Applications of synchrotron x-ray powder diffraction in hydrated cements: high-resolution and high-pressure studies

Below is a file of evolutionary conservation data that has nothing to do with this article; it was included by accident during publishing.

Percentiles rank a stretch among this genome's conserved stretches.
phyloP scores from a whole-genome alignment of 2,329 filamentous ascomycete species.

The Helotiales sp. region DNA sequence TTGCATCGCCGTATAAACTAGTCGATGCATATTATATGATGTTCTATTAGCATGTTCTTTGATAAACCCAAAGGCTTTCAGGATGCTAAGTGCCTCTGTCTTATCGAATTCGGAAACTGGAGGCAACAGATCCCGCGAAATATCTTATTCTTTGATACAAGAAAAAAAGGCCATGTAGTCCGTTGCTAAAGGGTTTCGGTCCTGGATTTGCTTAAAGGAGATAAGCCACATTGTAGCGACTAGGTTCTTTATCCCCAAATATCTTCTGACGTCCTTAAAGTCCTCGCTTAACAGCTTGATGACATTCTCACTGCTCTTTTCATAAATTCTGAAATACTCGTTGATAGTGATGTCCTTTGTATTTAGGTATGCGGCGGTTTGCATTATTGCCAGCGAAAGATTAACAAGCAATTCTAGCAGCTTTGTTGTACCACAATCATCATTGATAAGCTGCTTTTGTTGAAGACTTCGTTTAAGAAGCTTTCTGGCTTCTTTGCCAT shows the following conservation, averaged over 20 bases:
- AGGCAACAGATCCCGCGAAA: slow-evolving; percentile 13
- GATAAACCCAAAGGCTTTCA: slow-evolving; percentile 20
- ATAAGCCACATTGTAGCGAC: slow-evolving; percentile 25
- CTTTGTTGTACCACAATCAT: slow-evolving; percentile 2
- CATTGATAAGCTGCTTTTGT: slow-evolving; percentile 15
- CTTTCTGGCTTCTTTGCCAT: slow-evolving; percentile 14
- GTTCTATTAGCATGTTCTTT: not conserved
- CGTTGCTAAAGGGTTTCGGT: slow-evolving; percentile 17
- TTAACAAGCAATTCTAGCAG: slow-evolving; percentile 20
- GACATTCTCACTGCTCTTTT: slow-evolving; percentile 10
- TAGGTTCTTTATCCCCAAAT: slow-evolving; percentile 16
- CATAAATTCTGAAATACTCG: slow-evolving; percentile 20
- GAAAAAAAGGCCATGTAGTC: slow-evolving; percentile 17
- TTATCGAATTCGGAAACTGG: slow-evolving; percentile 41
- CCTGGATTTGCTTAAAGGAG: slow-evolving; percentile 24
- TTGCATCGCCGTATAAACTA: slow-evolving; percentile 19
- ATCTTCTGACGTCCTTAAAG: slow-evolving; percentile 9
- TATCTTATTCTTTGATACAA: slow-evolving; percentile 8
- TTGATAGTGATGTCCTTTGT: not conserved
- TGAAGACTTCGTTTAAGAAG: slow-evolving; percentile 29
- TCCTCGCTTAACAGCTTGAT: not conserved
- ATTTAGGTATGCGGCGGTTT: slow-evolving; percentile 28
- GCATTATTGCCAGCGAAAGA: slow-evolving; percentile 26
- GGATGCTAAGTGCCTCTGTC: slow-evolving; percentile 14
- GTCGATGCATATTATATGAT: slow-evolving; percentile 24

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    The main aim of this study is to apply synchrotron radiation techniques for the study of hydrated cement pastes. In particular, the tetracalcium aluminoferrite phase, C4AF in cement nomenclature, is the major iron-containing phase in Ordinary Portland Cement (OPC) and in iron rich belite calcium sulfoaluminate cements. In a first study, the hydration mechanism of pure tetracalcium aluminoferrite phase with water-to-solid ratio of 1.0 has been investigated by HR-SXRPD (high resolution synchrotron X-ray powder diffraction). C4AF in the presence of water hydrates to form mainly an iron-containing hydrogarnet-type (katoite) phase, C3A0.84F0.16H6, as single crystalline phase. Its crystal structure and stoichiometry were determined by the Rietveld method and the final disagreement factors were RWP=8.1% and RF=4.8% [1]. As the iron content in the product is lower than that in C4AF, it is assumed that part of the iron also goes to an amorphous iron rich gel, like the hydrated alumina-type gel, as hydration proceeds. Further results from the high-resolution study will be discussed. In a second study, the behavior of pure and iron-containing katoites (C3AH6 and C3A0.84F0.16H6) under pressure have been analyzed by SXRPD using a diamond anvil cell (DAC) and then their bulk moduli were determined. The role of the pressure transmitting medium (PTM) has also been studied. In this case, silicone oil as well as methanol/ethanol mixtures have been used as PTM. Some “new peaks” were detected in the pattern for C3A0.84F0.16H6 as pressure increases, when using ethanol/methanol as PTM. These new peaks were still present at ambient pressure after releasing the applied pressure. They may correspond to crystalline nordstrandite or doyleite from the crystallization of amorphous aluminium hydroxide. The results from the high-pressure study will also be discussed.Universidad de Málaga. Campus de Excelencia Internacional Andalucía Tech. Acknowledgments: We thank CELLS-ALBA (Barcelona, Spain) for providing synchrotron beam time. We also thank the financial support by BIA2014-57658-C2-1-R and BIA2014-57658-C2-2-R (FEDER)